In the course of the study, the researchers found that many of the patients were deficient in the vitamins folic acid and B12. The deficiencies, presumably caused by the cancer and a poor appetite, decreased the ability of normal cells to repair and produce new DNA. The vitamin-deficient patients who received pemetrexed were more likely to experience severe toxicity (such as very low white blood cell counts, severe diarrhea, and severe mouth ulcers) than patients who received only cisplatin.

Following this observation, all patients in the study received folic acid and vitamin B12 as a standard part of their treatment. This reduced the toxic side effects associated with pemetrexed, allowing more patients to benefit from the drug.

"Although the pemetrexed plus cisplatin chemotherapy regimen is a clear advance in the treatment of MPM," wrote Rusch, "it hardly represents a home run in this difficult disease." Future studies, she suggested, should focus on applying this regimen to patients with earlier stages of the disease and the addition of other anti-cancer agents or targeted therapies for patients with advanced disease.

Two such follow-up trials are already underway at the University of Chicago Hospitals. One is testing cisplatin plus pemetrexed, followed by surgery and radiation therapy, for patients whose disease has been diagnosed earlier and can potentially be cured by surgery and radiation alone. The addition of chemotherapy is designed to improve the cure rate, which currently hovers around 15percent with surgery and radiation. A second study combines pemetrexed with the chemotherapy agent gemcitabine, which replaces cisplatin.

This combination of pemetrexed and gemcitabine "is keeping me alive," reports Richard Shanas, a 55-year-old retired police officer from Chicago, diagnosed with mesothelioma in November of 2000. Shanas has an abdominal tumor, rather than lung disease. He entered a clinical trial of an investigational angiogenesis inhibitor but had to drop out when his tumor continued to grow. Since beginning treatment with pemetrexed and gemcitabine his tumor has shrunk by about one third.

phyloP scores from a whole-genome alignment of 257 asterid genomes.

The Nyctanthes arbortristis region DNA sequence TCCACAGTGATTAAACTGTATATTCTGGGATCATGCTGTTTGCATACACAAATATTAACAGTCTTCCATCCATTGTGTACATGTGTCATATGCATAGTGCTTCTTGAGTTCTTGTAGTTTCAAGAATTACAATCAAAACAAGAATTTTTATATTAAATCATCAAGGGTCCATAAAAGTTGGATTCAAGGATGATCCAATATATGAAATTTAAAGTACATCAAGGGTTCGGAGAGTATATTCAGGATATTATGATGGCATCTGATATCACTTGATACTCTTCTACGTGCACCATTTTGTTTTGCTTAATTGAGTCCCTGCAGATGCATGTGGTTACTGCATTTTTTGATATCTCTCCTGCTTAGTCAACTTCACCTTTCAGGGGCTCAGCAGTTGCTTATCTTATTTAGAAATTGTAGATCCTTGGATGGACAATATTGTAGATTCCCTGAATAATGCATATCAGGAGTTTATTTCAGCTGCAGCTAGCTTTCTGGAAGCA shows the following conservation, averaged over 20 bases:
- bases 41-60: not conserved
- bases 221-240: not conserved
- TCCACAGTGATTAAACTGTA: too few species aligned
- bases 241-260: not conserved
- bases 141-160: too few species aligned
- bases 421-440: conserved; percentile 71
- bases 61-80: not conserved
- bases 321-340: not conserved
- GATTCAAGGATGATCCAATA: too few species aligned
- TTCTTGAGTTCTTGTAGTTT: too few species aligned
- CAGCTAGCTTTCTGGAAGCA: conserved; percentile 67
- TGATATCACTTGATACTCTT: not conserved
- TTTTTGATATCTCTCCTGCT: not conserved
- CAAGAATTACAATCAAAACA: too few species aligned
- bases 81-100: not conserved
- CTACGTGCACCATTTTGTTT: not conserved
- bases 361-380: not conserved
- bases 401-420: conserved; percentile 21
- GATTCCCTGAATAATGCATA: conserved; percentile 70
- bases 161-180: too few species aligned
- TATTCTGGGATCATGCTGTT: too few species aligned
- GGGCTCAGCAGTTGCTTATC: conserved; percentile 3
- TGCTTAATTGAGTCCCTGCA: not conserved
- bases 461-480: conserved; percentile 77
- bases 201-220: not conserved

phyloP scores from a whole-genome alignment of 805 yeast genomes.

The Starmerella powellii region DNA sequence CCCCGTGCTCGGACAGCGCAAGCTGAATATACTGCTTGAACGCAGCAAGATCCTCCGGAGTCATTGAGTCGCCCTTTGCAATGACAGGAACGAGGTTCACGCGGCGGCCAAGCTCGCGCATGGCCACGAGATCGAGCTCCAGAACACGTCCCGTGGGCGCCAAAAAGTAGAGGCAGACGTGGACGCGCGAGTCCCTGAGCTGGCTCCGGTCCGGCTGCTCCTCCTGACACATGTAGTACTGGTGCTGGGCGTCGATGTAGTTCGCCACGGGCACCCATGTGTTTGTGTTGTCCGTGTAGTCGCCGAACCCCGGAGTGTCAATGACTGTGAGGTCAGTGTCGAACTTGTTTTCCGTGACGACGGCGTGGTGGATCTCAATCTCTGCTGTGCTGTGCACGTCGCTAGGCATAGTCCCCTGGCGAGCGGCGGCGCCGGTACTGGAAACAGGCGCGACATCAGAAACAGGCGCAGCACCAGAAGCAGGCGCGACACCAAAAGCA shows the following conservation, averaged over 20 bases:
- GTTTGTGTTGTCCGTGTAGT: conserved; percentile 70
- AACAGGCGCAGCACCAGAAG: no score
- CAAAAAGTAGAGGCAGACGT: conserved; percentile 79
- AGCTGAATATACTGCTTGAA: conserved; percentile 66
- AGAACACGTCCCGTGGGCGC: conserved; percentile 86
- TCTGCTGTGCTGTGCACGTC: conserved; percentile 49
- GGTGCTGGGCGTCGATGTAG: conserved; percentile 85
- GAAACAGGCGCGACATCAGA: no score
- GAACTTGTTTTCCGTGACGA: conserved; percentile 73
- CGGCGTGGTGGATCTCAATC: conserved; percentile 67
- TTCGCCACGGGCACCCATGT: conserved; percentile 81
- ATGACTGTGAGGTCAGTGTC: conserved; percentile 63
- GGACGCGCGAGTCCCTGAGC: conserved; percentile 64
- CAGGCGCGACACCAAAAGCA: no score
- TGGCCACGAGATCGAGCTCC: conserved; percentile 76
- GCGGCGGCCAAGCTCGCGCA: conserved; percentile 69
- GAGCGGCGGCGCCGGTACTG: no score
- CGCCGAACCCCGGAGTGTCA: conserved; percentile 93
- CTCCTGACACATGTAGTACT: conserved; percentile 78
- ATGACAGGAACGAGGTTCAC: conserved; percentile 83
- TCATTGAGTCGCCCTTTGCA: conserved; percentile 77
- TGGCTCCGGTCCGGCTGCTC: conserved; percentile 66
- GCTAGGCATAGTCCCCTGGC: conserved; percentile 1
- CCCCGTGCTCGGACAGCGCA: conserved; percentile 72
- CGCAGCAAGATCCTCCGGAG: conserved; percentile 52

The side effects of therapy are "moderate but unpredictable," said Shanas. He had a rash at the beginning but that went away. Now he tires easily, which has forced him to cut back on his work, and requires occasional blood transfusions, but reports that "on the whole, my quality of life is not bad."

The study was supported by a grant from Eli Lilly and Company, makers of Alimta.

The research team came from the University of Chicago Cancer Research Center; Eli Lilly and Company, Indianapolis, IN; US Oncology, Dallas, TX; Allgemeines Krankenhaus Harburg, Hamburg, Germany; Institut Gustave Roussy, Villejuif, France; Krankenhaus Großhansdorf, Großhansdorf, Germany; Royal Prince Alfred Hospital, Camperdown, Australia; Hacettepe University Medical Faculty, Ankara, Turkey; and Thoraxklinik-Rohrbach, Heidelberg, Germany.